Journey Q & A,
The Q & A
Q: What are the most helpful and touching words that someone has said to you since the loss of your child?
There have been loads of people along that way have said or done something that at that moment touched me. I think on of the most important ones has been my mother in law. Every christmas she has a small ornament wrapped in the brightest paper, labeled to Andrew from Santa. I know because of my conversations with her she trys to very hard to support me. In the beginning she was afraid to mention Andrew's name, afraid of upsetting me, she now is one of the very few who even mentions him. And I adore her for this. -Angie
a long lost friend came back into my life after 10 years. she missed the period of my life where i fell in love, got married, got preggers, cremated my firstborn who was stillborn, have lived dealing with grief since. anyway, she wrote because she found one of my writings online when she was at work one day. she said she sat and read it and cried. she reminded me that her birthday is the same as my son's. we marvelled at the "coincidence" and talked a little about how souls travel together. somehow bridging back to her filled one of the fissures that was left after my son died. it's been the most recent tangible comfort i've had. -Kara
My cousin, Kyla, who was 10 at the time, wrote me a beautiful poem, and it basicly said, " I miss you Amanda Joy, I love you, I will never forget you." And from a 10 year old, who hadn't seen her or anything, it meant so much to me. She is and has always been my closest cousin, but that just cemented my love for her! -Stephanie
Q: How has your sense of fear changed since you lost your child?
WOW this is a biggie for me. As most of you know shortly before Andrew's first anniversary my husband was diagnosed with cancer. This compounded my fears triple fold. It just drove home I have NO control over what can and will happen. Things blindside us. I do not like crowds, I don't like socializing. I have become a home body. Most of relationships online, beside family members. I am very active with BFO (bereaved families of ontario) even then I am on high alert. -Angie
Ha. Do you have a few hours to read this? Look, I was a city child. I grew up riding busses and subways and exploring the city and taking cabs and just being out there. But since Dakota died, I just don't want to do any of it anymore. In fact I sort of dread it. I hate flying for fear of dying when my husband is still here. I don't mind flying together coz if it goes down, probably my hubby and I will die together. Social situations are just so meaningless now that I dread them, too. *EXCEPT* for the MISS Conference where I feel totally in context. I can laugh there and no one thinks I'm "all better now". But regular situation, well, I'm just out of context and uncomfortable. Conversations come up about kids -- and there is the inevitable "how many kids do you have" or "do you want kids" or something. I hate it. Honestly, here's my dream that doesn't involve fear: we live on a couple acres now. it is bursting with Spring around here. i'd like an afternoon of just sitting out there and watching. maybe a little music. maybe a little talking. but just hanging out, no rush, just sitting, laying down, being there. i don't understand what happened and why i can't do that now. back in the college days, right, with alter-states though, we often just hung out on the veranda, did sidewalk chalk art, talked, listened to music. when the hell did all that change? -Kara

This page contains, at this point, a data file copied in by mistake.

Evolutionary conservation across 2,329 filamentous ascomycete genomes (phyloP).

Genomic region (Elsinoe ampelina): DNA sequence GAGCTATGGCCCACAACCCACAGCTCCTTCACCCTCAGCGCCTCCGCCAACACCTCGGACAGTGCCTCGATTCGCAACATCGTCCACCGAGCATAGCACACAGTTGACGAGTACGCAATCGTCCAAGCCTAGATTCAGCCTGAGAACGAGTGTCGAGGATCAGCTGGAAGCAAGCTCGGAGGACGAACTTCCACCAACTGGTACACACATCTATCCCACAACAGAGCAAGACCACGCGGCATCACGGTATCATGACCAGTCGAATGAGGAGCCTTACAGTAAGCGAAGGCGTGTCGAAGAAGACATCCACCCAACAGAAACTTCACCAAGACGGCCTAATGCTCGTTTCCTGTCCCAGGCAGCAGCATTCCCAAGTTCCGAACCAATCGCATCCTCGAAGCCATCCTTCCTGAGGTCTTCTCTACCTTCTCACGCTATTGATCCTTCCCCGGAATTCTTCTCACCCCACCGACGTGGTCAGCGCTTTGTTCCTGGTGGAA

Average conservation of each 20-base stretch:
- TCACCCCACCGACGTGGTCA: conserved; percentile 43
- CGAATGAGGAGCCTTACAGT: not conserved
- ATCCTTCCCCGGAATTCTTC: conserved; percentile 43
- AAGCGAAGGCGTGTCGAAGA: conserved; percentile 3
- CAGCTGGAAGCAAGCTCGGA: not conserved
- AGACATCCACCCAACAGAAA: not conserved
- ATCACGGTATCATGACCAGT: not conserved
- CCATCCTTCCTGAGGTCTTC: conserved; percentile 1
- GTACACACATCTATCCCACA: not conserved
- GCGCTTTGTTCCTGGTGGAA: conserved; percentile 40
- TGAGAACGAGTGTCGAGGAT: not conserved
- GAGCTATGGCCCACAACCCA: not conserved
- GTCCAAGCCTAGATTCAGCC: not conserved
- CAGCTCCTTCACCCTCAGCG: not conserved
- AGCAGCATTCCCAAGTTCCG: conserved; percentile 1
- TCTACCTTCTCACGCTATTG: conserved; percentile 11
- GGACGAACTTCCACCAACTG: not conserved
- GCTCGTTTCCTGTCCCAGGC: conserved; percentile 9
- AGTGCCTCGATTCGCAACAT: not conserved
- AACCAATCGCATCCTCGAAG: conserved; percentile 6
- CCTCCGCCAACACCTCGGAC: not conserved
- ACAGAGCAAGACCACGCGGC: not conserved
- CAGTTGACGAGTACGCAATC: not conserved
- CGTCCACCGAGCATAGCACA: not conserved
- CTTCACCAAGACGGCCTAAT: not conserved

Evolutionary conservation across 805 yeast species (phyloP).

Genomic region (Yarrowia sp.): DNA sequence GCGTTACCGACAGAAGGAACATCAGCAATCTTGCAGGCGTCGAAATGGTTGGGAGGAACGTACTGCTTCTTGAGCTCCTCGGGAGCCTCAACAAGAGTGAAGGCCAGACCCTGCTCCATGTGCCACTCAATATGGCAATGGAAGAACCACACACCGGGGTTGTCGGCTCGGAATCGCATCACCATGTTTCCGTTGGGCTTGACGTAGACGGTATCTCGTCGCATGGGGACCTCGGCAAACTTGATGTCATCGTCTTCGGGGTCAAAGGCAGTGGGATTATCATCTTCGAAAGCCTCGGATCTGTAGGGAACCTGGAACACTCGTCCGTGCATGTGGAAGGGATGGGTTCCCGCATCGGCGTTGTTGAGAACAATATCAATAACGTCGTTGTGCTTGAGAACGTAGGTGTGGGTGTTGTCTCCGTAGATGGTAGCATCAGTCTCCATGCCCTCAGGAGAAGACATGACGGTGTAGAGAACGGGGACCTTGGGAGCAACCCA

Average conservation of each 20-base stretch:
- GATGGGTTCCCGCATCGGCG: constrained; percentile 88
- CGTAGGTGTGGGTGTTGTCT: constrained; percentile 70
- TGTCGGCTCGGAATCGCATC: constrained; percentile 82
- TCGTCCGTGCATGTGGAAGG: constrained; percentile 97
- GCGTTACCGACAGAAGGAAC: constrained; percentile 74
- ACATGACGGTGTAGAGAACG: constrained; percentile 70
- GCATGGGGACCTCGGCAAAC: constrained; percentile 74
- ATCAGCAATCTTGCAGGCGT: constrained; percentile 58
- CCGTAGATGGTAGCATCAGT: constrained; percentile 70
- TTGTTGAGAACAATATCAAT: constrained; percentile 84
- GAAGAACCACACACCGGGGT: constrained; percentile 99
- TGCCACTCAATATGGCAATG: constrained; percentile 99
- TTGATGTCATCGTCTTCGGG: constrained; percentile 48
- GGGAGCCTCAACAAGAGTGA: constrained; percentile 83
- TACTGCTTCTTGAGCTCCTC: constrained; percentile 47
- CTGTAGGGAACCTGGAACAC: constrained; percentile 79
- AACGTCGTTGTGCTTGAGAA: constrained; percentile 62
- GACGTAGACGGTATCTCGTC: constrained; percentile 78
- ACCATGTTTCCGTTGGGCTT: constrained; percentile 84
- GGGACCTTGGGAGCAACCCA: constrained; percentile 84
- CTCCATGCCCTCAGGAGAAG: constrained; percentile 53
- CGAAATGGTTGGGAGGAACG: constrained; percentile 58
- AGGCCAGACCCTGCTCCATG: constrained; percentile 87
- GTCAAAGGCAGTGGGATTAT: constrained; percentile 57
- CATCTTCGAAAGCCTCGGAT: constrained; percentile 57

I used to be a very outgoing person who was never afraid to talk to anyone, but after the loss of my child I became afraid of crowds, of strangers, and was quiet and reserved around friends and family. Almost five years have gone by and I'm only just now starting to come out of my shell, but I don't know if I'll ever be my 'old self' again in that regard. -Poppy
Q: If you had the opportunity to share with someone who has not lost a child and could not possibly understand the pain and grief we are going through. What would you say??
In the beginning i was really forceful trying to get people to understand this loss, this pain. Now I surround myself only with people who I don't have to explain. And even when I am around people who have never experienced this I don't say anything. There are just some people who don't deserve to know me, to know my truimphs, my heartbreaks. And if they want to know, let them read a book. I had to. -Angie
I don't know. I guess the best you can do is speak your truth. Sometimes people hear it. Sometimes they don't. I have shared our experience with many people who haven't lost a child themselves, and they get it. But usually, they've lost someone or understand being lonely till your heart breaks. Then there are others who are like, "uh, okay, well, that was five years ago, so why would you even be talking about this now?" It's like they don't get how the feelings travel with us. They don't understand that grief is like laughter -- just like I could laugh at a good joke five years ago and still can today -- so too can I ache for my son, then and now. But they don't get it. -Kara
Even though I have never lost a limb, I equate the loss of a child to that sometimes. Except it's not a limb you lose, it's part of your heart and your soul. It never grows back and the void is always there. As time goes by, you learn to function without it, but you're never the same again. -Poppy
Q: Did you feel that your child knew they were going to die, or maybe you knew it subconsiously. Did you feel that you were some how "prepared"?
Yes, I knew it. Well, not consciously exactly. But it had been 24 hours since my son had moved inutero. I got up in the wee hours and made dark black tea and decided I would make him move. He didn't. At that point, I sat on the couch and cried. I pictured the next day at the doctor's office. I knew I would refuse to birth him and would demand a c-section. I knew. But I don't think it prepared me at all. When the next day came, I was fully shocked that it was really happening. The night before, the darkness, the moon, had left me somewhat disconnected from it all. Like I was seeing it, but not part of it yet. But when the morning came and we were in the doctor's office and she said, "kara your baby is dead", suddenly I was whooshed into the scene. Part of me died there that day. -Kara
With Amanda Joy, I had no clue. But with Baby Bean, my miscarriage, I did. From the moment I found out I was pregnant, I couldn't just relax and be happy. I wasn't puking sick and that worried me. To me, a healthy pregnancy is a very sick first trimester. And I just felt that it wouldn't be a good pregnancy until I started throwing up. Of course I never did, and I lost the baby. And afterwards, looking back, I think I was preparing myself for the loss, by not becoming attached to the baby. Somehow I just KNEW that all was not well! -Stephanie